Advent calendar December 21 2019

Today we travel to the north of Sweden. All the way up to Resele church in Ångermanland. The medieval church was demolished 1841 when the new church was built. Today’s textile is an antependium from the old church.

It’s a wool weave and it has got one warp system and two weft systems.
The birds are a common motif during the later part of the Middle ages and the antependium is dated 1350-1500, it is dated by style.

The textile is part of the collection at Historiska Museet in Sweden.
/ Amica and Maria

Photos: Historical Textiles- pease cred us if sharing

Advent calendar December 5 2019

A bit late for Sweden but it’s still the 5th!!

One really good thing that can preserve fabric is fire. Not burning down, but being turned into charcoal. Like this medieval fabric from Nyköping, Sweden.

/ Amica and Maria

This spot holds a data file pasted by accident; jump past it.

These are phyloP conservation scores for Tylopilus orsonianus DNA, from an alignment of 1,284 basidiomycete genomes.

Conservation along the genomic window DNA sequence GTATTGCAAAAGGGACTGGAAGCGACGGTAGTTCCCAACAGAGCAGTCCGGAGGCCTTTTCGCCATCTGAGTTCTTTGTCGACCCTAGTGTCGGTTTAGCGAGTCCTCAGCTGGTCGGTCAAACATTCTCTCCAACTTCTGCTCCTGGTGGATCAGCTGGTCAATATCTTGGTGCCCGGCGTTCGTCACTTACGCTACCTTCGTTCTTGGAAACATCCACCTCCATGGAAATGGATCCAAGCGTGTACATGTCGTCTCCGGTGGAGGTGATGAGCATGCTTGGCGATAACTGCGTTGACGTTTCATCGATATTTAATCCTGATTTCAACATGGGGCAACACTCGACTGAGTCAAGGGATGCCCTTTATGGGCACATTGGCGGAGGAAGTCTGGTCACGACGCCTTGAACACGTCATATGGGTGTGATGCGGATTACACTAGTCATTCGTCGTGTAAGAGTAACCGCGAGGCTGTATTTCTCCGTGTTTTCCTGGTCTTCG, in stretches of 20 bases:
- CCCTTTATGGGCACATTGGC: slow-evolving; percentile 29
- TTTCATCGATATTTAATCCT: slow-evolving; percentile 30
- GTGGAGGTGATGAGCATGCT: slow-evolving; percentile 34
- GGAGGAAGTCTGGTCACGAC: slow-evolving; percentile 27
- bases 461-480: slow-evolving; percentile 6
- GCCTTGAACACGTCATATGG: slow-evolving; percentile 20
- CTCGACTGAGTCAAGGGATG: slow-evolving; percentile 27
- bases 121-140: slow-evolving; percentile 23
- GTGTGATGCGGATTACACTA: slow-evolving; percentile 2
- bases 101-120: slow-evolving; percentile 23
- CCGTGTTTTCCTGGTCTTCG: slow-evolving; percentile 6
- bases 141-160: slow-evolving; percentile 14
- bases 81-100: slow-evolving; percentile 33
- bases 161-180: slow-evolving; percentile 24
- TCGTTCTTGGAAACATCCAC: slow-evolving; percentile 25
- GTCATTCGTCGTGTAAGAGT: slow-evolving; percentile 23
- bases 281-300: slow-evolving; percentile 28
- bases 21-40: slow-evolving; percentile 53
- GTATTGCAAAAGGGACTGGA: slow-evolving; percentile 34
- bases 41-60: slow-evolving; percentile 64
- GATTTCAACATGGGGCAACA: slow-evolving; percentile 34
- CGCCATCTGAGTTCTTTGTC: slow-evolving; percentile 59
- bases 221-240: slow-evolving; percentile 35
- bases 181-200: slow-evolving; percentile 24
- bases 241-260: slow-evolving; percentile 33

Photos: Historical Textiles- pease cred us if sharing

Advent calendar December 19th 2018

Our nineteenth advent calendar post is a small fragment of a wool fabric item. The fabric is something quite unusual. The warp and the weft have very different colours, warp lighter and weft darker. This is not something common, at all. The fabric have gone brown after years in the ground, but even before it must have been a clear visual difference of the warp and the weft. It’s woven in 2/2 twill. The fragment also have some seams. It was clearly sewn into something before it ended up in the ground in the city of Enköping, Västmanland, Sweden. 

They fragment is dated to 13-15th century. 

Now in collections of Historiska museet, Sweden.
/ Amica and Maria
Photo: Historical Textiles 

Advent calendar December 15th 2018

Our fifteen advent calendar post is, once agin not a textile but a textile tool, a rigid heddle is from Västkinde, Gotland, Sweden. It’s made out of elk horn.